Act II: You’ve written that you were inspired to write Rounding Third after learning that your son’s Little League coach was going to cheat. What was is about that event that made you want to write about it?
Richard Dresser: When my son announced that his Little League coaches were putting in new “strategy” for the playoffs that involved cheating, I was, as a parent, horrified. But as a playwright I immediately saw this as perfect example of how the desire to win in children’s sports has gone wildly off track. And, by extension, it encapsulated an obsession with achievement at the expense of simply doing what’s right which seems to permeate our entire culture. I knew I would have to write about it because it was a simple incident on a Little League team that suggested so much more.
Act II: Parents have always struggled with the dilemma dramatized in the play: the conflict between pressuring their children to succeed (say, in school) versus nurturing their kids to grow on their own terms. Do you think the pendulum shifted from the time you were a kid to when you became a parent?
Richard Dresser: The central issue of the play–pressuring children to succeed versus allowing them to grow at their own pace–has become exponentially more fraught since I was a kid. Many parents now become intimately involved in every aspect of their child’s life, from interfering with the coaching (and I know because I was a coach) to crafting college admissions essays. It’s all part of a fevered “win at any cost” approach that leads to burn-out, depression, and a lack of joy in simply doing things for their own sake. And what many parents fail to consider is that the children who truly succeed and have happy lives are the ones who found something they love to pursue, whether in sports or school or on their own. Parents can’t force that to happen but they can certainly prevent it by being overly-involved and demanding. In my experience, the only kids who don’t improve in the course of a season are the ones whose parents (generally dad) apply so much pressure that it’s just not fun.
Act II: Baseball, more than most other sports, has inspired a treasure trove of great stories, plays, and movies. What do you think it is about the game that makes it so rich for writers?
Richard Dresser: Baseball inspires storytelling for several reasons. The slow pace makes it a reflective experience, where all aspects of the game and stats and personalities can be chewed over as the innings progress, as opposed to a continuous action sport like basketball. Baseball is also sentimentally embedded in our national psyche and seems to epitomize where the country is at any particular time. There’s a reason people know more about Jackie Robinson than various civil rights leaders. Most of us grow up with baseball. Fathers and sons play catch and go to ballgames together and have shared memories of their experiences in a way that doesn’t happen as frequently with other sports. And rooting for the hometown baseball team seems to cross generations.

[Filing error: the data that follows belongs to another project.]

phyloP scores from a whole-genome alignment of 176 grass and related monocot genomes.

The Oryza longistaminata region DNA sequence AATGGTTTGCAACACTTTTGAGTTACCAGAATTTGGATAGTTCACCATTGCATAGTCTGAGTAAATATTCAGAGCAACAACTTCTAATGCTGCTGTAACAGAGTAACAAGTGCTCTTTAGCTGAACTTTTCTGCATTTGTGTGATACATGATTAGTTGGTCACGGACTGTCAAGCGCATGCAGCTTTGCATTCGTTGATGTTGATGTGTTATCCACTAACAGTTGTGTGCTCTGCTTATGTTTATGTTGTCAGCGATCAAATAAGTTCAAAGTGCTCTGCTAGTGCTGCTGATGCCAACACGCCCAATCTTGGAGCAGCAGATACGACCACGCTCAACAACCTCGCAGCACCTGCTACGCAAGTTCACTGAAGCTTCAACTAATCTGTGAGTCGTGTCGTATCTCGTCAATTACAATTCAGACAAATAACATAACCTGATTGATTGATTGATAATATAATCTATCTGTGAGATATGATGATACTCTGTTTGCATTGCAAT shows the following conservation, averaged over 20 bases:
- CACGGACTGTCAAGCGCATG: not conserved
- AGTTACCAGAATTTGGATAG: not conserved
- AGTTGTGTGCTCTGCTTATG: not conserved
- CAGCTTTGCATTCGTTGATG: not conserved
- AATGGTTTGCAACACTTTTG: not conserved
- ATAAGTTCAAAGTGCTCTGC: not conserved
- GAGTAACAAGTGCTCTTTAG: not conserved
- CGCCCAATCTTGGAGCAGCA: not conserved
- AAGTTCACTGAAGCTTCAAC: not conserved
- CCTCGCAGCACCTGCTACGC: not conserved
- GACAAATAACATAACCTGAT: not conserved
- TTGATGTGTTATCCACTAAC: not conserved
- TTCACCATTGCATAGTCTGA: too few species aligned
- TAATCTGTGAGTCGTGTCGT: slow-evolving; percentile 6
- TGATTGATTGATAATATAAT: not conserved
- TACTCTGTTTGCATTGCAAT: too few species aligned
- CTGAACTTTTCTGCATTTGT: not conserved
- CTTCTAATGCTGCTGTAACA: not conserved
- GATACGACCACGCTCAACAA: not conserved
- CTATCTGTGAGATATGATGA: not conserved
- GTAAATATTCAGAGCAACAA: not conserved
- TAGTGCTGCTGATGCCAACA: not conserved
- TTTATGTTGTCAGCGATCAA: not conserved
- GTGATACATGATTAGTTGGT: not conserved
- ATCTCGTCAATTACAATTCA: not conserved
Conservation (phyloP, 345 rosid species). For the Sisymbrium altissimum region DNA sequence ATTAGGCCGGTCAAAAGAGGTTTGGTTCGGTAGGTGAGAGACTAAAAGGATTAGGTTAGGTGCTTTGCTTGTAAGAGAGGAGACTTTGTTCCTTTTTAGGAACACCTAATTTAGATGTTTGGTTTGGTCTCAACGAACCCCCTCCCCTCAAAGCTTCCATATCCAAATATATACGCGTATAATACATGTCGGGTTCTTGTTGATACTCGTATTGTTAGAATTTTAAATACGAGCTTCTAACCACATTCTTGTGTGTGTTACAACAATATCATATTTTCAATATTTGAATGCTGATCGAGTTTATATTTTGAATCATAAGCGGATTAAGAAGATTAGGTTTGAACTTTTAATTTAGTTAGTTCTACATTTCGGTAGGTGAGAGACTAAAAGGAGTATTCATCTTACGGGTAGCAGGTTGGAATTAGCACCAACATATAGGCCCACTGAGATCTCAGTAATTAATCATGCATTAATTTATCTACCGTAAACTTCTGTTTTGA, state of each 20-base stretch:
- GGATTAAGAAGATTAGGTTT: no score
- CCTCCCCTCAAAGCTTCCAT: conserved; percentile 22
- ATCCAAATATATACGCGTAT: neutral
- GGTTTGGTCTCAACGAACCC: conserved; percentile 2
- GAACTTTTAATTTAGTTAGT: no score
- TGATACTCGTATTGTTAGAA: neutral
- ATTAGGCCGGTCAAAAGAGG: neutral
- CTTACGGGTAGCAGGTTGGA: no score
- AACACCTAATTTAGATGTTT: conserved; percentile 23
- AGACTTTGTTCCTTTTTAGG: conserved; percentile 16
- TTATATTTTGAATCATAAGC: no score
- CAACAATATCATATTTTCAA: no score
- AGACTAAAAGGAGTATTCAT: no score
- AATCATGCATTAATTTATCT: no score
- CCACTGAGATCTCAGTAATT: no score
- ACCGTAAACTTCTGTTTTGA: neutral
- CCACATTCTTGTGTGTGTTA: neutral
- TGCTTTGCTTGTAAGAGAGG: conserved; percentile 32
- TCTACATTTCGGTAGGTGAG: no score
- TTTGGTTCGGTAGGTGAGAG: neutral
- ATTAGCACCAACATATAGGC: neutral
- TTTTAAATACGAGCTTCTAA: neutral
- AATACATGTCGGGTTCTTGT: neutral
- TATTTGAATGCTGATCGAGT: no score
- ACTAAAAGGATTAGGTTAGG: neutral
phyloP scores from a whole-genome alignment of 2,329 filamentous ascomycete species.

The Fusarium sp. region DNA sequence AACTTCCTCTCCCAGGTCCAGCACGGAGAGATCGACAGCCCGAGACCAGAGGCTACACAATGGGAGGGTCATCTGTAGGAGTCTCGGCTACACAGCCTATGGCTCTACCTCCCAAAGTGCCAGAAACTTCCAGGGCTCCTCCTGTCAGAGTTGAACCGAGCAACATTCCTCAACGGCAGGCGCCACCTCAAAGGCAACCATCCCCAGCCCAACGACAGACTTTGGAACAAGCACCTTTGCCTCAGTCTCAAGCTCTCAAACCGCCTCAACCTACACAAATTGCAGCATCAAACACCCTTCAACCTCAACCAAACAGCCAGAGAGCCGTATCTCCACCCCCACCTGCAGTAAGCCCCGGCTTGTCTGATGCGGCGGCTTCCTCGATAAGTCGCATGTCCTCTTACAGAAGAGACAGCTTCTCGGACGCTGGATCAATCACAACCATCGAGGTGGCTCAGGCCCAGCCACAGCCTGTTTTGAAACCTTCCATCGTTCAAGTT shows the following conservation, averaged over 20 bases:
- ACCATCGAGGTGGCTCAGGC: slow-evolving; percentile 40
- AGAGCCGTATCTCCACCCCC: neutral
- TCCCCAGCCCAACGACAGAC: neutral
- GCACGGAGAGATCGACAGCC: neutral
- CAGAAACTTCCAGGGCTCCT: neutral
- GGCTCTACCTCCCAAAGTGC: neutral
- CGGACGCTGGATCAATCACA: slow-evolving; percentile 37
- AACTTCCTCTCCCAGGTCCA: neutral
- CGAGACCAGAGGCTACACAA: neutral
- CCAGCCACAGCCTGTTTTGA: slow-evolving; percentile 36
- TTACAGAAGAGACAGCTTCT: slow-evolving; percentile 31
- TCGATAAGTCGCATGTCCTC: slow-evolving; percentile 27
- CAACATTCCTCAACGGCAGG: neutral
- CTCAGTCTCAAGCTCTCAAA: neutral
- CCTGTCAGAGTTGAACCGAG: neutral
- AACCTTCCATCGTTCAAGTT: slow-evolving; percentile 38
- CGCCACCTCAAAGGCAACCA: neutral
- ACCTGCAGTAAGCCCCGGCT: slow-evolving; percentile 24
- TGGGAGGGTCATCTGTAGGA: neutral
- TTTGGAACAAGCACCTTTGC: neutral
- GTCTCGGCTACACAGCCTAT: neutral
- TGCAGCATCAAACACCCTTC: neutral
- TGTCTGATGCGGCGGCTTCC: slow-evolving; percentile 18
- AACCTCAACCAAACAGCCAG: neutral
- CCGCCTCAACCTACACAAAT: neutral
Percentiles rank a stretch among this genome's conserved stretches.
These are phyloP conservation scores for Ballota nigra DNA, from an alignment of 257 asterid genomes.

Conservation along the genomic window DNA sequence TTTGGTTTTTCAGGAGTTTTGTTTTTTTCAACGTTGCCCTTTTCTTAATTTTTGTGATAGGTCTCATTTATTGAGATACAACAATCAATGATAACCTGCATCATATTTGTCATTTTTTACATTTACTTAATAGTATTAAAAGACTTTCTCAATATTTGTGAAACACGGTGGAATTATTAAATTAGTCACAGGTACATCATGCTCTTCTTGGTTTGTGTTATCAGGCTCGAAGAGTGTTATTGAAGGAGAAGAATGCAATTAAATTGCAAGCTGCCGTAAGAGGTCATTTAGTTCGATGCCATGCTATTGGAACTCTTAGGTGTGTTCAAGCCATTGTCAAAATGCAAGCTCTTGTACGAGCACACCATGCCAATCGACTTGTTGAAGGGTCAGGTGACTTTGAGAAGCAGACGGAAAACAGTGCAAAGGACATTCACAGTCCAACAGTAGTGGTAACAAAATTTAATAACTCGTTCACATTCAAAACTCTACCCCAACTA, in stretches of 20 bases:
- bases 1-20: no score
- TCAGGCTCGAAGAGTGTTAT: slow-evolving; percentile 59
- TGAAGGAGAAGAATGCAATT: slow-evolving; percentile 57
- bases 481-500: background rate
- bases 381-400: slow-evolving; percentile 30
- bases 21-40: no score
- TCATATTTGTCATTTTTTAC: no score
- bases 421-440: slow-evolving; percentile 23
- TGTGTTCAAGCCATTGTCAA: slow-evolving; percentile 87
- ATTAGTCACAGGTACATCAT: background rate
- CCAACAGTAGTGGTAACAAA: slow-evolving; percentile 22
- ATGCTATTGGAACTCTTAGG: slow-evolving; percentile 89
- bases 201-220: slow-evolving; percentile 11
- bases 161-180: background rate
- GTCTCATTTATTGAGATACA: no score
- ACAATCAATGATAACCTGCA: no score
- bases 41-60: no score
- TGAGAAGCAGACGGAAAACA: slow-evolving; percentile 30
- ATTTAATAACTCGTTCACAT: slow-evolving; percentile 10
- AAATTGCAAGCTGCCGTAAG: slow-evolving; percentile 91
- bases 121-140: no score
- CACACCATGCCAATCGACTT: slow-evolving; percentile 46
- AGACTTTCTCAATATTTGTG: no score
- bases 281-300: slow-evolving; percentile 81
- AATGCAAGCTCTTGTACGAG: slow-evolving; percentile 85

Plus, there’s something magical about the game. Consider the dimensions of the field. For over one hundred years there have been close plays at first base, ninety feet from home. Pitchers and hitters have struggled to succeed from sixty feet six inches apart. As virtually everything else has changed, including greatly improved physical conditioning, faster runners, and a livelier baseball, those mystical dimensions from the fog of the past have truly held up.
Act II: The central dispute of Rounding Third – playing to win versus playing for enjoyment – is also one that many writers face. Have you ever struggled with the pressure to write something you think will be successful versus writing something you personally enjoy creating?
Richard Dresser: My rule is to always know for whom I am writing. If it’s a play, then I am writing for myself, because I can’t imagine trying to write a play with the express purpose of making money. A commercial play is simply a play that people will pay to see, and the best chance of writing one of those is to write what’s in your heart. But there are situations (like television, for example) where the purpose is to to write what will get on the air and that is a different beast entirely. But one that I enjoy for both the craft and the gamesmanship.
Act II: What are you working on now?
Richard Dresser: At the moment I am about to do a workshop of a new musical at the Williamstown Theater Festival called The Holler which we will stage in a barn. I’m working with Willie & Rob Reale, with whom I collaborated on Johnny Baseball,a musical about the Curse of the Red Sox (they were the last team to sign a black ballplayer). I have several new plays: Trouble Cometh (about reality TV) will premiere next season in San Francisco, 100 Years (about radical life extension) will premiere in the fall in NJ, and I just finished an evening of monologues called I’m Just Saying.
-Conducted by Communications & Education Director Bill D’Agostino
Rounding Third by Richard Dresser runs Sept. 9 – Oct. 12, 2014 at Act II Playhouse in Ambler, PA.